Early to mid-March is when we start planting our seeds in our indoor garden. As of today, we are officially twelve weeks to the average last frost within Interior Alaska!
It’s hard to believe it by looking outside, but summer is not all that far away!f
If you want to know the reasons we choose to grow our garden almost entirely from seed, check out this article.
Figuring Out What You Need To Plant:
Earlier this year, we worked out our garden plans. This involved what we were going to plant and how much of it we were going to plant. In this process, we worked out our crop rotation plans, companion planting concepts and integrated a few new crops into our plans.
We also ordered our seeds back in January. We prefer to get an early start as sometimes, those in the lower 48 will wipe out seed selection by the time we even think about starting seeds. People in zones 7 and above generally start their seeds in January, so we try to order when they’re thinking about it. If you haven’t yet done this, it’s time for it to be top of mind.
You can certainly go into the seed planting a little more loosey goosey than we do. It’s easy to get carried away, though, so having a plan helps you along the way. We tend to plant our flowers with less of a rigid schedule, whereas we have exact ideas of the fruit/vegetables we need to plant.
For us, we need to be sure that we have sufficient quantities of what we’re looking to grow. When you need high quantities of certain things and lesser quantities of others, it’s great to have a plan. Our plan basically has the following information:
- Where we intend to grow each fruit/vegetable
- How many of each fruit/vegetable we intend to grow
- When we need to plant each fruit/vegetable, based on our seed starting schedule
- Where appropriate, unique varieties of each fruit/vegetable we will grow
We use an online planner for planning out our gardens. At our scale, this is very helpful and saves us a lot of time. For a smaller garden, we would probably just use pen and paper, or perhaps a spreadsheet for the planning efforts.
Our Planting Schedule For March 2020:
It’s important not to go crazy when you start planting your seeds. If you started things like cucumber or tomatoes this early, they’d be humongous by the time it’s safe to put them outside. Also, planting too much early on can severely restrict your indoor growing space for things you want to grow later.
We like to schedule our planting for the weekends since we tend to have more time. There are four weekends in March that we are planning on starting seeds.
The items that we’re actually planting this year are in bold, but we’ve provided all the varieties in our seed planting schedule for convenience.
- March 7/8
- Onions Seeds
- Begonia Tubers
- Wax Begonia
- March 14/15
- March 21/22
- Green Onion
- Shasta Daisy
- Dusty Miller
- March 28/29
- Althea Zebium
Highlighting What’s New To Us In 2020:
As with every year, we try to change things up and add something new. This is a bit similar to the UAF variety trials, but with a lot less scientific rigidity associated with it.
The big March addition for 2020 is the shallot. We’ve grown shallots before, but not in the subarctic. We are interested in seeing how they do up here so we have a sizable trial of 64 of them we’ll attempt to grow. On deck this year is a long day variety of shallot seed from MIGardener.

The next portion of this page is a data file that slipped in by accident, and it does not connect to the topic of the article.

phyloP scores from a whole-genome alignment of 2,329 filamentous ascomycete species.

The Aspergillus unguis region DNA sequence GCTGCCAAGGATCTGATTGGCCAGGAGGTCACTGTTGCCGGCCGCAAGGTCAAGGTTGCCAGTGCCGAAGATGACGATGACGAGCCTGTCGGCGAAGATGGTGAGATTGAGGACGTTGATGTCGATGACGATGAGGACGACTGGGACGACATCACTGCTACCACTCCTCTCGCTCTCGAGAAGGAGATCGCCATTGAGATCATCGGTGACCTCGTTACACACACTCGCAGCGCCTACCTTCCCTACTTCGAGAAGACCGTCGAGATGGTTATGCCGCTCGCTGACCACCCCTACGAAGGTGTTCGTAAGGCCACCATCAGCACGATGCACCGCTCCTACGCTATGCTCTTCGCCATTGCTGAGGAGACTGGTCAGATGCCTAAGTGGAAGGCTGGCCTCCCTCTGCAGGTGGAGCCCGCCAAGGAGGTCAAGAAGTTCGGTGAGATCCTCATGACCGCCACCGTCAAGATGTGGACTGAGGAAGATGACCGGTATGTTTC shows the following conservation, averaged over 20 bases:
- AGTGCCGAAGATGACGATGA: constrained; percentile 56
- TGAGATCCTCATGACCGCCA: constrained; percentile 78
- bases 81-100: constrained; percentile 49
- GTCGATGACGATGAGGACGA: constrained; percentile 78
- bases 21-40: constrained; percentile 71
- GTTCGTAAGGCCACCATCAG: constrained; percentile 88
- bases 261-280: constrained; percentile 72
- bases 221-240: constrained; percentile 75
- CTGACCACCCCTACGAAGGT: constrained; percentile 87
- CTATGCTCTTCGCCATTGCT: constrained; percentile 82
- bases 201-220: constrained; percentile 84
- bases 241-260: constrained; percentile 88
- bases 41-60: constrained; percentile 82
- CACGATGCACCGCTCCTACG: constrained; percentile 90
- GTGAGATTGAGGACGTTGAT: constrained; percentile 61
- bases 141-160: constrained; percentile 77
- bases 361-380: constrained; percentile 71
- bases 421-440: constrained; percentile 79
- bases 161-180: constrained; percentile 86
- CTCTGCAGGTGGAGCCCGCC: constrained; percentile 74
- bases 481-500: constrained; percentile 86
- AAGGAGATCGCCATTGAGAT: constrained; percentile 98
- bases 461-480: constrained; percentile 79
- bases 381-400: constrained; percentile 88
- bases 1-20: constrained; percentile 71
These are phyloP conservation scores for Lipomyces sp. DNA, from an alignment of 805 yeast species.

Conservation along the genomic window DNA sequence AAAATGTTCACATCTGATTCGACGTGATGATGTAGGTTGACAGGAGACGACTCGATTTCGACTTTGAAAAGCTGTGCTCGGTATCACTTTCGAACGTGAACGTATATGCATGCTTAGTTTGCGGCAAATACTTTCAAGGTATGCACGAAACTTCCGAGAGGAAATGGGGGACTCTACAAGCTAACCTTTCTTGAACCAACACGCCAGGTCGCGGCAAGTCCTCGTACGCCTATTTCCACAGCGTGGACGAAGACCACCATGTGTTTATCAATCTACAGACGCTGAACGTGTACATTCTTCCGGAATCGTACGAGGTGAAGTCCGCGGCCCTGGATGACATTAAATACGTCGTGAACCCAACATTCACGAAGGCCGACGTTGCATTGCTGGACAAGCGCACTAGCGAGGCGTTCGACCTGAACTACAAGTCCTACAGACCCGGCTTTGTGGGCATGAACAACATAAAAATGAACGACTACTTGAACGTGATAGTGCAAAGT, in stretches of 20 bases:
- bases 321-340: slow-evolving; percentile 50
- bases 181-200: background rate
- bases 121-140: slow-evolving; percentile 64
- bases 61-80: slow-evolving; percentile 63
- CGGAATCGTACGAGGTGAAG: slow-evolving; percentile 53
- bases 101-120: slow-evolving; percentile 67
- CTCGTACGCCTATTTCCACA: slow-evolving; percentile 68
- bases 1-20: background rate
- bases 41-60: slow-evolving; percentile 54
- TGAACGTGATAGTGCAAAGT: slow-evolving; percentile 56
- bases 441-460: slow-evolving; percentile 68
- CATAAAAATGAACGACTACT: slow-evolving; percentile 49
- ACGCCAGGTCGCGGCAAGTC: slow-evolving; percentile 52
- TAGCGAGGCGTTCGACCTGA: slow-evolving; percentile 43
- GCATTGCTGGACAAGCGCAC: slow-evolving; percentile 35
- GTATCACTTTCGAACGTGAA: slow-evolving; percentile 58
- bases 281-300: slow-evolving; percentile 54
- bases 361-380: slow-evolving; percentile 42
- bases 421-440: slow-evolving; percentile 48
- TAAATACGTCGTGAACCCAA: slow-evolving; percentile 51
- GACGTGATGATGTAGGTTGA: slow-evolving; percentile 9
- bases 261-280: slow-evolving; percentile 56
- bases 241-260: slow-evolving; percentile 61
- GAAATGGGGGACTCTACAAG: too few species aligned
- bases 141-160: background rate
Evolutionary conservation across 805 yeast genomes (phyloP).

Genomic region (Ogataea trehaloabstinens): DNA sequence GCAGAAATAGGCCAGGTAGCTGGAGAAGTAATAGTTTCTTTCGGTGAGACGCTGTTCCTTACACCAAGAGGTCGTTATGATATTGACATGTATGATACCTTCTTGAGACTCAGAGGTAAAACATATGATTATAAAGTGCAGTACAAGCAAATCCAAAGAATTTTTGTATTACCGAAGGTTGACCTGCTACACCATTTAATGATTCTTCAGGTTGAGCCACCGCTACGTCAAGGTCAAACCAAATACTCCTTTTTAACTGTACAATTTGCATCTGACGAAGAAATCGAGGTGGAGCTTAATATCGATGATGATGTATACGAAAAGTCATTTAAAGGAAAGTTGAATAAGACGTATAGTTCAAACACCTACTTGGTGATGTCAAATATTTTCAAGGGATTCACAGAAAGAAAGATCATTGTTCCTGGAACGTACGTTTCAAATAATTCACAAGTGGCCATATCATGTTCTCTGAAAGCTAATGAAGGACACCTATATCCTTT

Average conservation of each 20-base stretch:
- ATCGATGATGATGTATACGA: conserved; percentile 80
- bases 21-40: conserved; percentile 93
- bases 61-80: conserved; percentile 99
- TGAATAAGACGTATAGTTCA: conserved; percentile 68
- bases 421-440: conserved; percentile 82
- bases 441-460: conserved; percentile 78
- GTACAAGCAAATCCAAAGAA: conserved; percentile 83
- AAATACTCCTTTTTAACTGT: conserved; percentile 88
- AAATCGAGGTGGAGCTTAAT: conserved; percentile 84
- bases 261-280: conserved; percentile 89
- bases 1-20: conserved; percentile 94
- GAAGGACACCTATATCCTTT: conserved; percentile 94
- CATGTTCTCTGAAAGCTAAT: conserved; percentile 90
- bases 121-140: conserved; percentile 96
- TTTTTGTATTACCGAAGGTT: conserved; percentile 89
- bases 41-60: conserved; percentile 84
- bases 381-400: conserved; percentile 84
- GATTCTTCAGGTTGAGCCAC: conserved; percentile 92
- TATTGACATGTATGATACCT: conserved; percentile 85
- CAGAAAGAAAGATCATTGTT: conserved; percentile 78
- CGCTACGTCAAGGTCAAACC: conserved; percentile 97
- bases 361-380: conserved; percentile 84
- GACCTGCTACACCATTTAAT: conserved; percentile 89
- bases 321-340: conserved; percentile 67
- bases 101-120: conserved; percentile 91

We have only been marginally successful with growing onions from seeds in the past up north. For our onions, we strongly prefer onion sets, which are second year onions. We’ll see how they do and if they survive our initial trials, we’ll be growing them a lot in the future!
Growing More Than You Need:
In general, we prefer to have a few more plants of each type than we’re actually going to need. This allows us to pick from the best of the best, ensuring a more successful garden. It also helps us when things don’t quite go right, which can happen even to the most experienced of gardeners.
We start almost all our seedlings in a 1020 tray with a 200 cell insert. When we use our seedling tray, we are sprouting the seeds of our fruits and vegetables in multiples of 10 in most cases. There are a few exceptions to this, primarily our vine vegetables such as cucumber and squash which are grown in their final transplant pot.
We generally plan on raising our garden starts around the “six pack” system. We will eventually transplant our initial garden starts into deep cell 606 tray inserts for standard 1020 garden trays. In general, we prefer these inserts to be complete so we’re not wasting growing space on empty cells. This means we calculate our the plants we will grow to maturity based on multiples of six.
So, for an example, if we need 32 of a certain kind of vegetable:
- We would likely plant about 40 cells, sometimes with more than one seed in each cell
- If our seed was older or had low germination, we might plant 50 cells.
- We’d raise 36 seedlings to transplant maturity
- We’d plant 32 of them into our garden
This gives us room for 8 to 18 total failures from the initial seeds, depending on how many initial seeds we planted. For this example, we’d also have 4 spare, fully mature plants. We usually give away our excess to friends or to fellow community garden members.
Getting Through March Is The Easy Part!
Fortunately, for us, March is a relatively light month for planting seeds. While there’s a few things that take a long time to germinate or grow, most of our fruits and vegetables are still coming.
April is by far our busiest planting month. This is when the overwhelming majority of our fruits, vegetables and flowers are seeded. We’ll be planting hundreds of seeds this April and we’ll try to do a follow up article on April planting.